"The American public and its political leadership will do anything for the military except take it seriously. The result is a chickenhawk nation in which careless spending and strategic folly combine to lure America into endless wars it can’t win." "The most biting satirical novel to come from the Iraq-Afghanistan era, Billy Lynn’s Long Halftime Walk, by Ben Fountain, is a takedown of our empty modern “thank you for your service” rituals." "Chickenhawk Nation, based on the derisive term for those eager to go to war, as long as someone else is going" "A chickenhawk nation is more likely to keep going to war, and to keep losing, than one that wrestles with long-term questions of effectiveness." "The country thinks too rarely, and too highly, of the 1 percent under fire in our name."
military  war  policy  defense  politics  usa  *  theAtlantic 
january 2015 by pierredv
Colonial museums: A different story | The Economist
A glorious opening paragraph: QUAINT is not an obvious word to use about America—a country built on revolution, restless expansion and the unabashed pursuit of profits. Yet for years a cloud of quaintness hung about many of the country’s founding-places. Museums and historic sites depicted the birth of the United States as a morality tale and an Anglo-Saxon family dispute, pitting tyrannical King George and his redcoats against freedom-loving colonial subjects (helped, just a bit, by the French).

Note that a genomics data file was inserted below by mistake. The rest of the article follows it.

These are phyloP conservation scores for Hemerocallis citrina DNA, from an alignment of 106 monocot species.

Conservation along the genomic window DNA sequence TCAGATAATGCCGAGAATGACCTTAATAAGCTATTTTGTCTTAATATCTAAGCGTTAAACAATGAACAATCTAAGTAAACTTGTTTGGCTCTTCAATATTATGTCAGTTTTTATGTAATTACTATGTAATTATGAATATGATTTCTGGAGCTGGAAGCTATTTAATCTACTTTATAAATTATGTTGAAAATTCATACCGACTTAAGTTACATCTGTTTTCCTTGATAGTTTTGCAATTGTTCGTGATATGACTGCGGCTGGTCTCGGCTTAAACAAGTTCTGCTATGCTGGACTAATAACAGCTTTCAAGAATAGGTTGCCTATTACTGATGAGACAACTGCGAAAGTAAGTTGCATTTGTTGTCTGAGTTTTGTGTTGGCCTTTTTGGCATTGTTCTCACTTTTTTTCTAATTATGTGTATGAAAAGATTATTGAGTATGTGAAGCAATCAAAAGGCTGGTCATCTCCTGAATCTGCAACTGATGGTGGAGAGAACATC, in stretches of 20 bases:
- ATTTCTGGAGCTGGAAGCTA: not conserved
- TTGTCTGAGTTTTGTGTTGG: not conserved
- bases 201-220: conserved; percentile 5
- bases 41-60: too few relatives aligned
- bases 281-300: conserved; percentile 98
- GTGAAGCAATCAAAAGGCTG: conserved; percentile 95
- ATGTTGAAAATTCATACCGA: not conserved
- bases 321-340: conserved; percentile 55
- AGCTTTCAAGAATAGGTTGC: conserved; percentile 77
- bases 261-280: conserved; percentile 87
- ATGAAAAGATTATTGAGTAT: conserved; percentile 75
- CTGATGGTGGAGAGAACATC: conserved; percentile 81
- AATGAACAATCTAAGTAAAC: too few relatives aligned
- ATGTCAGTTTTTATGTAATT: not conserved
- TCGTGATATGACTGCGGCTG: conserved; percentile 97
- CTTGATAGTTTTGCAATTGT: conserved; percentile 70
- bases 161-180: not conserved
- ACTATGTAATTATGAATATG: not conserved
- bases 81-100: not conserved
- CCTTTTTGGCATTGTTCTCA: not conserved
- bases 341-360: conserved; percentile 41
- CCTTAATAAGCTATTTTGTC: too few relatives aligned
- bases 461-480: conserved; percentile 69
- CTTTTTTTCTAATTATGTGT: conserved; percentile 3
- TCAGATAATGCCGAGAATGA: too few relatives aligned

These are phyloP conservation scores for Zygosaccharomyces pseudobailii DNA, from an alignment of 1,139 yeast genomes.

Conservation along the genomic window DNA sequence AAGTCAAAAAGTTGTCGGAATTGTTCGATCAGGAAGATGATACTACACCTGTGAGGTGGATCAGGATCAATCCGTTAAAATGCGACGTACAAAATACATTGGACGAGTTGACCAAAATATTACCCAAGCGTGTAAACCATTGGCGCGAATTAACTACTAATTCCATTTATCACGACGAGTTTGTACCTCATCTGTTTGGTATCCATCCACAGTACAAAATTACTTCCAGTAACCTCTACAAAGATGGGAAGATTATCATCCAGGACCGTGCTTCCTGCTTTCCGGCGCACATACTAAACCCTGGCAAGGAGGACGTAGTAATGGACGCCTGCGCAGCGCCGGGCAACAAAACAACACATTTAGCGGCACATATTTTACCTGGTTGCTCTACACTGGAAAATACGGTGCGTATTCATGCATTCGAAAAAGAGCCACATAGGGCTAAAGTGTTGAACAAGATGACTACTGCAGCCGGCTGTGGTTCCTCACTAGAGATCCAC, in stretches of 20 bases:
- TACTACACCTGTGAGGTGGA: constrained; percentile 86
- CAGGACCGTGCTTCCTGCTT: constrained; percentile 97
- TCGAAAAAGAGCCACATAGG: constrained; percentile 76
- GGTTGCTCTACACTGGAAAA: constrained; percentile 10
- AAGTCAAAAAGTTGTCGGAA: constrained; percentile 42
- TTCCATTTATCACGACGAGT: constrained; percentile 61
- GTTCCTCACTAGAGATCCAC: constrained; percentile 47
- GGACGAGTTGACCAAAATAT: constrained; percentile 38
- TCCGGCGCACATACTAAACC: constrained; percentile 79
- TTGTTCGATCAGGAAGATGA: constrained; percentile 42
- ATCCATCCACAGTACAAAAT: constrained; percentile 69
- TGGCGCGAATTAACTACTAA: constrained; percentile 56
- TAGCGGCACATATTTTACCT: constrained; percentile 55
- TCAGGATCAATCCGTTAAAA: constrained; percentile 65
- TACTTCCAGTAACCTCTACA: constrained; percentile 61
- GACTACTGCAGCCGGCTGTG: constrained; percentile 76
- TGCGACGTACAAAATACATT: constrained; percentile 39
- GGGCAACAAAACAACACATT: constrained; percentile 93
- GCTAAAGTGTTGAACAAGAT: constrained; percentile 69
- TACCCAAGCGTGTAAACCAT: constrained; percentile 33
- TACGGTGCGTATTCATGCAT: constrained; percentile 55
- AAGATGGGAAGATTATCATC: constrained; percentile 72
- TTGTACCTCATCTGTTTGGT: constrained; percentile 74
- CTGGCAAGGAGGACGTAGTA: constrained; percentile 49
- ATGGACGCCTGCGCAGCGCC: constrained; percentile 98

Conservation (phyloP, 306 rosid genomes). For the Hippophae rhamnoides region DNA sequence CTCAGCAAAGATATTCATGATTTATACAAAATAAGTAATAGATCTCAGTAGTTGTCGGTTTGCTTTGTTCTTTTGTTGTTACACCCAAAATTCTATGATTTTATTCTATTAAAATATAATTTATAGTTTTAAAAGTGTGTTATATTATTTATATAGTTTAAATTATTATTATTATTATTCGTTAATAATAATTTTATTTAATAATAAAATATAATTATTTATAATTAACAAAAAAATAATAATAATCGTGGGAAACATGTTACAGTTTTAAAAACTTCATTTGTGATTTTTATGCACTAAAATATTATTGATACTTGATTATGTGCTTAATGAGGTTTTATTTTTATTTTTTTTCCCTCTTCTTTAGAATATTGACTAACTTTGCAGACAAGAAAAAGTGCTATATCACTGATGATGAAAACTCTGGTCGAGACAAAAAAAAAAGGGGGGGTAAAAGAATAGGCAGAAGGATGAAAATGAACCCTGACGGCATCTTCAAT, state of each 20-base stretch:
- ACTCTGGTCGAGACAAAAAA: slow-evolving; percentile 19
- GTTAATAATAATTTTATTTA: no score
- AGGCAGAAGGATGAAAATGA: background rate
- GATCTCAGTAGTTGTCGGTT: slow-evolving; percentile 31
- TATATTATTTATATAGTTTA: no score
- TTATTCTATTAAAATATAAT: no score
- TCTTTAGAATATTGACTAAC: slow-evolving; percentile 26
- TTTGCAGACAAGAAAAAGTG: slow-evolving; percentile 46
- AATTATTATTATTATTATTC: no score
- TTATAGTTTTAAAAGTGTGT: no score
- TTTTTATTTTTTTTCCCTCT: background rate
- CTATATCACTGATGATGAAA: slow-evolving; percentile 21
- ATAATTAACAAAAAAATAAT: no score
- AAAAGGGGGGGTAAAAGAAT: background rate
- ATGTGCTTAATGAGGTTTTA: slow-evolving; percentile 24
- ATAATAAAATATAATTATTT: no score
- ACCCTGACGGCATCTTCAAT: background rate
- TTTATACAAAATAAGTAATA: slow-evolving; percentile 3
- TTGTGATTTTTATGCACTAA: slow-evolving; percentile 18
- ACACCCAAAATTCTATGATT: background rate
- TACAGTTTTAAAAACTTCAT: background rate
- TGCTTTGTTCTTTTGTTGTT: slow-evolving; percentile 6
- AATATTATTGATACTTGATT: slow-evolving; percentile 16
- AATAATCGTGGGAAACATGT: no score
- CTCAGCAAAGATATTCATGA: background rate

TheEconomist  writing  history  USA 
december 2013 by pierredv
How Personalities Differ Across America [MAPS] | Business Insider Australia
"according to a new study from researchers from the University of Cambridge, University of Texas at Austin, and the University of Helsinki, America may also be split up by three different psychological profiles. The paper, which was recently published the Journal of Personality and Social Psychology, looked at 1.5 million responses gathered from five different online surveys and assessed respondents across five key personality traits: Openness, conscientiousness, extraversion, agreeableness, and neuroticism."
visualization  geography  maps  psychology  usa  infographics 
october 2013 by pierredv
West vs Asia education rankings are misleading - opinion - 07 January 2013 - New Scientist